In 2019, the United States withdrew from the 1987 INF Treaty, and immediately tested missiles banned by the agreement (cruise and ballistic). Apparently, the US originally aimed at withdrawing from the treaty, while accusing Russia was a deliberate lie in order to shift the responsibility for that to Moscow.
The United States' real goal was to deploy medium-range missiles in Asia in order to keep an eye on China's growing missile and nuclear capabilities. But they won't succeed easily.
China is already significantly ahead of the United States in terms of medium-range missile development, which was once again shown at a parade on 1 October 2019. At the parade, China showed off the world's first medium-range ballistic missile with a manoeuvring hypersonic warhead, DF-17. China also has more significant capacity for the production of medium-range ballistic and cruise missiles.
An active diplomatic struggle has already unfolded in the Asia-Pacific region. Generally, the United States, unofficially, is trying to exert pressure on its partners in the region to secure their agreement on the future deployment of American medium-range missiles. China is taking preventive diplomatic steps to avoid this.
This is proven by the Chinese Foreign Ministry's statement in August 2019 warning Asia-Pacific countries not to agree to the deployment of American missiles. Japan, South Korea, and Australia were separately mentioned as the most likely regions where the missiles would be deployed.
There is no doubt the countries that deploy such missiles will face extreme pressure from China. In 2016-2017, when THAAD missile defence systems were deployed in South Korea, Beijing imposed tough (although not officially announced) economic sanctions on Seoul, which greatly affected South Korean businesses. It can be assumed that if a US strike weapon is deployed in some Asia-Pacific country, the consequences will be much more serious.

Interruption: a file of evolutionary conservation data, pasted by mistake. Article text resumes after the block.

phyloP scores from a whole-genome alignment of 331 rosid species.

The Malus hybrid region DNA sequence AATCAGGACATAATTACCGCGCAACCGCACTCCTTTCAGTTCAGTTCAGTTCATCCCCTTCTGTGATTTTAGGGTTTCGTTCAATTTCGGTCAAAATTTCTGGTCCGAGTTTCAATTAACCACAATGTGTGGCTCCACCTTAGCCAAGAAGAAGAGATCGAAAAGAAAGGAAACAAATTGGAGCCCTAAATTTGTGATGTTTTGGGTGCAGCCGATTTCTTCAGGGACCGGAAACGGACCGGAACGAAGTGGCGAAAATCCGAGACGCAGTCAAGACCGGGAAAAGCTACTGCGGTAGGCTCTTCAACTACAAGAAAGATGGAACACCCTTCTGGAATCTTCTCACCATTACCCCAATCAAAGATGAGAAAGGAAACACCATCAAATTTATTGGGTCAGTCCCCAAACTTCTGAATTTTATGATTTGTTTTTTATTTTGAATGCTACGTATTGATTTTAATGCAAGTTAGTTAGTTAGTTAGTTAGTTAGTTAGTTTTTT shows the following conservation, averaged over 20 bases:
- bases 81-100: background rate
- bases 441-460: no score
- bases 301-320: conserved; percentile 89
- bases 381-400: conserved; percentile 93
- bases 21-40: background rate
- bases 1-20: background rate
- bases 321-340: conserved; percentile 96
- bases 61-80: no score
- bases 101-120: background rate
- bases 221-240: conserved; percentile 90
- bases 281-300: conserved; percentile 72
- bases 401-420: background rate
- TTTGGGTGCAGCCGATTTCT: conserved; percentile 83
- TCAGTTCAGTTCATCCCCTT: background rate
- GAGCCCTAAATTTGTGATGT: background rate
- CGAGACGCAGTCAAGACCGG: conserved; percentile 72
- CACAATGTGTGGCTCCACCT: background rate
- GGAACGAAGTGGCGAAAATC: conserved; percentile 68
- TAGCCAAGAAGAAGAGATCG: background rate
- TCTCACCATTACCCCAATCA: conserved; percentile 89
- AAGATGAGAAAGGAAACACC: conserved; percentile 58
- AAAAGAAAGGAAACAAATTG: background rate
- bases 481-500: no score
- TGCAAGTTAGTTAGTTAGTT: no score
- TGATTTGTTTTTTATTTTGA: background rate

The struggle over strategic weapons deployment was a characteristic feature of the Cold War between the Soviet Union and the United States. At that time, the most dangerous crises were associated with the deployment of medium-range missiles.
The Cuban Missile Crisis was the result of a Soviet attempt to deploy medium-range missiles in Cuba and culminated in the withdrawal of Soviet missiles from the island nation in exchange for the withdrawal of American missiles from Turkey. The dangerous crisis in the early 1980s was associated with the deployment of new types of American and Soviet medium-range missiles in Europe.
It should be assumed that future missile crises in Asia will be no less dangerous. Their main participants will be the United States and China; at the same time, third countries will also be involved.
Russia and China already agree in principle on strategic stability issues; their common vision for these issues is recorded in joint statements adopted by the heads of the two countries in 2016 and 2019. On the other hand, the United States will try to strengthen its alliances in Asia and entice Europeans into containing China.